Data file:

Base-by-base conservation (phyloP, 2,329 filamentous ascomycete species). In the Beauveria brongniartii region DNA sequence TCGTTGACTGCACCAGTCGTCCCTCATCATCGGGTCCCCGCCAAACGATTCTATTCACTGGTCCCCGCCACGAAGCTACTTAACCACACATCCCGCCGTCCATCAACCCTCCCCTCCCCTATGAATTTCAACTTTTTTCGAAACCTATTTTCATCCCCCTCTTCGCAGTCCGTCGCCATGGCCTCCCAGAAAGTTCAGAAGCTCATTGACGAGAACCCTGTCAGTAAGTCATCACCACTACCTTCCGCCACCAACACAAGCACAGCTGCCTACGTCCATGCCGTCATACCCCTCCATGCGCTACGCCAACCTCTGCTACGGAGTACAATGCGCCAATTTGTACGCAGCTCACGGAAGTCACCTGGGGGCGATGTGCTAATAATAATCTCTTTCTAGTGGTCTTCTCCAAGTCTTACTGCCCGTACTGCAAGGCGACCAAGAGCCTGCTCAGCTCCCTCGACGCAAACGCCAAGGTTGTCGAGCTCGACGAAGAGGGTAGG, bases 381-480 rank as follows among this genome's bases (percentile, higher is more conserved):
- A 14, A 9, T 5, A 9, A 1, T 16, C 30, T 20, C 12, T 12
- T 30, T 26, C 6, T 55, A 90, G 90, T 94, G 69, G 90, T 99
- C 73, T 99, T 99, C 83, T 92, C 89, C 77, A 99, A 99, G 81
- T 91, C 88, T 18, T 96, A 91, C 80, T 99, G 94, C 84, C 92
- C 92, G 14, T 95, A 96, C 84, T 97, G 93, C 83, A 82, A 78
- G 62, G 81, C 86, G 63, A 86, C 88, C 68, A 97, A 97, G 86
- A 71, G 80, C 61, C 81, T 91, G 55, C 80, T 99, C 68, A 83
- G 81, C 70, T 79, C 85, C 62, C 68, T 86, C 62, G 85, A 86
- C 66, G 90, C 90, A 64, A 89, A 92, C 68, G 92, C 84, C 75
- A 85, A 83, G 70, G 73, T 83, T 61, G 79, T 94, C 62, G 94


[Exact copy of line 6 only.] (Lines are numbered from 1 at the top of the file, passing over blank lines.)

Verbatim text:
- C 92, G 14, T 95, A 96, C 84, T 97, G 93, C 83, A 82, A 78